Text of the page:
We'd both have died early, we acknowledge that now. It was killing us, and both of us said that, and both of us meant it literally. Whether through indulgent overeating (which is a form of comfort, especially when your life is sad), our unhealthy habits, or constant feeling of stress and unhappiness eating at us until we had a heart attack, it would have killed us.
And at the very least, our children would have grown up with a memory of their parents being two very unhappy people, who aged and grew even more bitter with each other, even less affectionate, through time.
We would have continued to model the behavior of a dysfunctional marriage to our children.
Divorce is often looked at as a sad thing. As a failure.
But in our case, it was a triumph. The two of us breaking off of a track and into something completely new. A second chance, for both of us, and for our kids.
The kids took the divorce news in stride, a lot better than I expected, and I agonized over that conversation for months and months. I was dreading that conversation with them, but when the time came they seemed to get it.
This was another lesson. The thing you're dreading to say, dreading to do, because the consequences you imagine are so dire--it's almost never that bad.
Sometimes I think we imagine the worst because when the time finally comes, we can be pleasantly surprised (and thus more prepared) for the more positive outcome.
I lived with my wife for six months after we'd agreed to divorce, before we separated. But from the instant we got real with each other, when both of us admitted we didn't love each other anymore, it was like a seven ton weight was lifted from our shoulders.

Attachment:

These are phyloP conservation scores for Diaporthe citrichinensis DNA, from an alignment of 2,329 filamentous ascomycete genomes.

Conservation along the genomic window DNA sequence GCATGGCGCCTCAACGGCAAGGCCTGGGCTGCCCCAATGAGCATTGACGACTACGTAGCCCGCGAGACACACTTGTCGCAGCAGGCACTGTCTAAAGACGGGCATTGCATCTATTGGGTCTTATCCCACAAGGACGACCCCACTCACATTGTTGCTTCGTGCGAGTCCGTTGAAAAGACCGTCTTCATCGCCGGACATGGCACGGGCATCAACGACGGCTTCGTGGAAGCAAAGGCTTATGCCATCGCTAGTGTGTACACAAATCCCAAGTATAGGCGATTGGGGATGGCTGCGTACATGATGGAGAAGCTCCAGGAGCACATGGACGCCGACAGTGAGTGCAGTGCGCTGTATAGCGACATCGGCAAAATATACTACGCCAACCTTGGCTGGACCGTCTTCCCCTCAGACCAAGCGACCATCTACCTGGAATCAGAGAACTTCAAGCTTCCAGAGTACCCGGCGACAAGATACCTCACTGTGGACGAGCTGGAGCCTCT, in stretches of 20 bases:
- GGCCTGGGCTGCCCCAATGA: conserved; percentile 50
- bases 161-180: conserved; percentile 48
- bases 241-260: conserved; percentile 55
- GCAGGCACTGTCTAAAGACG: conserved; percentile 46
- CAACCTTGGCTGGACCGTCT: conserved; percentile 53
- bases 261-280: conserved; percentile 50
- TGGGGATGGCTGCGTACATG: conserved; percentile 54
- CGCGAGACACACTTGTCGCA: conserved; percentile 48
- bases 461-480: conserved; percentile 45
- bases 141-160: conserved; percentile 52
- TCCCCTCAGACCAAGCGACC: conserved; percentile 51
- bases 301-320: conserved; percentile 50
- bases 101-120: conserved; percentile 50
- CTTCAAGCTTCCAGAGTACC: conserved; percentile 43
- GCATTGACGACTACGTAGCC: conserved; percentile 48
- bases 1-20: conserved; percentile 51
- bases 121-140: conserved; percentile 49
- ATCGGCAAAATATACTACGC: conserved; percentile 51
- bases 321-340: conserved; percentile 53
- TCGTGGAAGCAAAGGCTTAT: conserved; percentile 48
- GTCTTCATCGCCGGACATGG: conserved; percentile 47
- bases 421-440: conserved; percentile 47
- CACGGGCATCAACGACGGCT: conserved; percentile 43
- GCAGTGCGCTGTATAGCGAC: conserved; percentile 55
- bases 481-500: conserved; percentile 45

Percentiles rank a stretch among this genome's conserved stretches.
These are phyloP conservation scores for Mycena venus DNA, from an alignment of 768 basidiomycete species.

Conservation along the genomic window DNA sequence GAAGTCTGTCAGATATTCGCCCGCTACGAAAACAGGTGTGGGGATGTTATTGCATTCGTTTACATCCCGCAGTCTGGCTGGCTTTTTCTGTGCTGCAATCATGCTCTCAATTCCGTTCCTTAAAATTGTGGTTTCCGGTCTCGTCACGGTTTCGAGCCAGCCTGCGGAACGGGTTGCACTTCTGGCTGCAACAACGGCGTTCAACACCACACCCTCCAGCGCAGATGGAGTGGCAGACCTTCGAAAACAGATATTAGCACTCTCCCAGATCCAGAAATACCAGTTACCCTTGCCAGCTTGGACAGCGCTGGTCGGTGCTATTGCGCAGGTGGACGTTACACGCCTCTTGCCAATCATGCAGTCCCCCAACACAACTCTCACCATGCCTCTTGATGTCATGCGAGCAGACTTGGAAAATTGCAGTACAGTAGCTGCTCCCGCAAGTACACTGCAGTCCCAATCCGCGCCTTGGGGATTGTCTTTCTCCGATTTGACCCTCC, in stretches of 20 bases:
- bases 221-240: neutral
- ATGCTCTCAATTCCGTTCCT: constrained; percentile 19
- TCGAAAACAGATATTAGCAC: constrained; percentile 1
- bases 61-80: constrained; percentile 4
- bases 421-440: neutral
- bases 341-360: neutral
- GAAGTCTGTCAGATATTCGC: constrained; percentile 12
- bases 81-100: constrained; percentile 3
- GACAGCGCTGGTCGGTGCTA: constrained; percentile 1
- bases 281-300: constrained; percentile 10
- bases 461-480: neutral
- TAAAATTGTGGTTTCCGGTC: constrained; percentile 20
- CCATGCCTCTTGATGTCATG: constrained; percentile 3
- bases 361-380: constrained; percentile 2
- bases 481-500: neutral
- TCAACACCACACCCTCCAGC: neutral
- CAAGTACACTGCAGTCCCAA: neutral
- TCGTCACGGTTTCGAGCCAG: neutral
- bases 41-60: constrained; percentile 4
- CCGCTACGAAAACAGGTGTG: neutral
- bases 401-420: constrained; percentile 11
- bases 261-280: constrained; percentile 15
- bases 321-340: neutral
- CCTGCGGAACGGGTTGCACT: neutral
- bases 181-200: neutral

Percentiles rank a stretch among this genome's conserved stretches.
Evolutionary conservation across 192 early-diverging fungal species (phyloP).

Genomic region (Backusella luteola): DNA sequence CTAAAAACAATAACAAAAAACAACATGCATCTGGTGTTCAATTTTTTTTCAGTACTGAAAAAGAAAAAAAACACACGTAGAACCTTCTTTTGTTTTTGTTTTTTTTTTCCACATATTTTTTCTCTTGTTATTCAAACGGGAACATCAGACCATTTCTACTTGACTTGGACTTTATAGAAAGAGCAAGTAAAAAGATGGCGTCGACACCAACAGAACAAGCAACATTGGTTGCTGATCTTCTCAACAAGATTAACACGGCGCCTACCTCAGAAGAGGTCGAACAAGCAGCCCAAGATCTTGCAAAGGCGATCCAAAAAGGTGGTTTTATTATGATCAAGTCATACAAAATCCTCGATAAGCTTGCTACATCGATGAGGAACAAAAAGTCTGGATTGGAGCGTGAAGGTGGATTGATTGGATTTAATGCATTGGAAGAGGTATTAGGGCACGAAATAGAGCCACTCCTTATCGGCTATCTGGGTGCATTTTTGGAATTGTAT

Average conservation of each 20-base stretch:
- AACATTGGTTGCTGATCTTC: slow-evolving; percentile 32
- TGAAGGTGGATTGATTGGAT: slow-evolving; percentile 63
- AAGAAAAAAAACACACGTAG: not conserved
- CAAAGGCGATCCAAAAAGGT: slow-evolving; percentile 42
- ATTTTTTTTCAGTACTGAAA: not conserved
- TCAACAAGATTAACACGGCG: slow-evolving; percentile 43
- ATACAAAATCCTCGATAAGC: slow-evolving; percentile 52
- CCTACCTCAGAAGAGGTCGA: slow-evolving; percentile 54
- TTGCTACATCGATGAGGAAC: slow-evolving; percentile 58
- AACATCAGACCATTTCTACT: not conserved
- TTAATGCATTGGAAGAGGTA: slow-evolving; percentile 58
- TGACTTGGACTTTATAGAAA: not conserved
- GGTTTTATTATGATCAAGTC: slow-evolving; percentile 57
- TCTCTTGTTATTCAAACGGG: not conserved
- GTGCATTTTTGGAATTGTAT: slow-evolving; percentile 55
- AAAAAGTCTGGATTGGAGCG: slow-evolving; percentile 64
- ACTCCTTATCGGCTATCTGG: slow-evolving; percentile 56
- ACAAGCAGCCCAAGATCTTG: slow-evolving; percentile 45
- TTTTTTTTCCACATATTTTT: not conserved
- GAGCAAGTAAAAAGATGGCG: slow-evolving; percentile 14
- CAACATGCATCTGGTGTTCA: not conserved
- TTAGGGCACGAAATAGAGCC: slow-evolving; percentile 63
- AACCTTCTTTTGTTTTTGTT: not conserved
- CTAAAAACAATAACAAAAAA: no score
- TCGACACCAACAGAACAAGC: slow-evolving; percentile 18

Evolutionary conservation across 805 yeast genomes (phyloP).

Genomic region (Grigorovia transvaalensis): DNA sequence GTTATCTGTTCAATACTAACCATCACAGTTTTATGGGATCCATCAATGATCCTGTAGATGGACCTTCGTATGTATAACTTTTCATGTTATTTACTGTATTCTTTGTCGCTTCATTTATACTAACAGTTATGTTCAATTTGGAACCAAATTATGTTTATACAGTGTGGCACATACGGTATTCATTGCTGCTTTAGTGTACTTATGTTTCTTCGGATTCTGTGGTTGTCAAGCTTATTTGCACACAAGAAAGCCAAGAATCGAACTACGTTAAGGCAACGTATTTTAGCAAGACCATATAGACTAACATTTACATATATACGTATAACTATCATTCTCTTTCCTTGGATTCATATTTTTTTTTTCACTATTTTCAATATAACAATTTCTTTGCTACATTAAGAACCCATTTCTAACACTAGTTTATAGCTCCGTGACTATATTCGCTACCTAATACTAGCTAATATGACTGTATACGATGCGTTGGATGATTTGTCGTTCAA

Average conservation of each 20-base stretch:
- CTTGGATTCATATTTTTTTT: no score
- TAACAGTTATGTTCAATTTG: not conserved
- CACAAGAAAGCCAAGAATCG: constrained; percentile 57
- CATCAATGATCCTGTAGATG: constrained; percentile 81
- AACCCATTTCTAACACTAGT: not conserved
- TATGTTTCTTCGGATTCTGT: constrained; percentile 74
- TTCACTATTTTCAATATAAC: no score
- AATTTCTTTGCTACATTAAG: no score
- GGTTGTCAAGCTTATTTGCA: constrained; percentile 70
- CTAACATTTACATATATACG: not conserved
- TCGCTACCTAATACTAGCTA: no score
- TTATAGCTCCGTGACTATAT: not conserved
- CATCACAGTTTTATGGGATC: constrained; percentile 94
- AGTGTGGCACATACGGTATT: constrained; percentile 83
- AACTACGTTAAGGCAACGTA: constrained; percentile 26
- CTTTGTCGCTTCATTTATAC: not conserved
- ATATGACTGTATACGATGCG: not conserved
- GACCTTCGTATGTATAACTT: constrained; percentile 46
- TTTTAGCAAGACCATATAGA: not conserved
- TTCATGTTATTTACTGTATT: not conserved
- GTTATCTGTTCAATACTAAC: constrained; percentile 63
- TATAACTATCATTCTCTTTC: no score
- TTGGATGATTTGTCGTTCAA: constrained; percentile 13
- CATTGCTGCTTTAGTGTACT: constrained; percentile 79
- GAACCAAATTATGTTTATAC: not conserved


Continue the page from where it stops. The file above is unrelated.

I bought a car of my own. I went out at night when I felt like it. We didn't say goodnight to each other all the time, and we stopped giving empty and passionless (obligatory) kisses to each other.
We were grateful to drop the pretense, not realizing until it happened that it had been a pretense. Well, I was the dick who knew I was going to divorce about three months before it happened, but continued to pretend everything was normal. I was waiting for her birthday, for the holidays to pass. But I suppose I was also grateful for the delay, not having to have the conversation I dreaded having.
I didn't know how she'd feel. I was bracing myself for breaking her heart, and possibly destroying my children in the process.
We told ourselves that our love was real. We convinced ourselves that the mute, passionless marriage we had was normal, that it was okay.
But if there's a lesson I've learned from all this, it's that honesty really is the best policy. And you have to get honest, brutally honest with yourself.
Or else one day you'll wake up, find out a decade or two has passed, and you're no closer to feeling happy and fulfilled in the presence of someone else.
There is no greater loneliness in the world to feel alone while you're with someone, the person who is supposed to be the love of your life.
And there is no greater liberation than to look into the eyes of someone else and say, "It's time to move on," and, once their shock and anger has passed, see the look of gratitude in their eyes. Watch them start speaking aloud epiphanies that echo your own. Realizing that you're both on the same page, and that no one's heart has been broken--it is only two hearts being set free.
I may not have had a fairy-tale marriage, but I did have a fairy-tale divorce.
And now my life is unrecognizable, and I wouldn't have it any other way.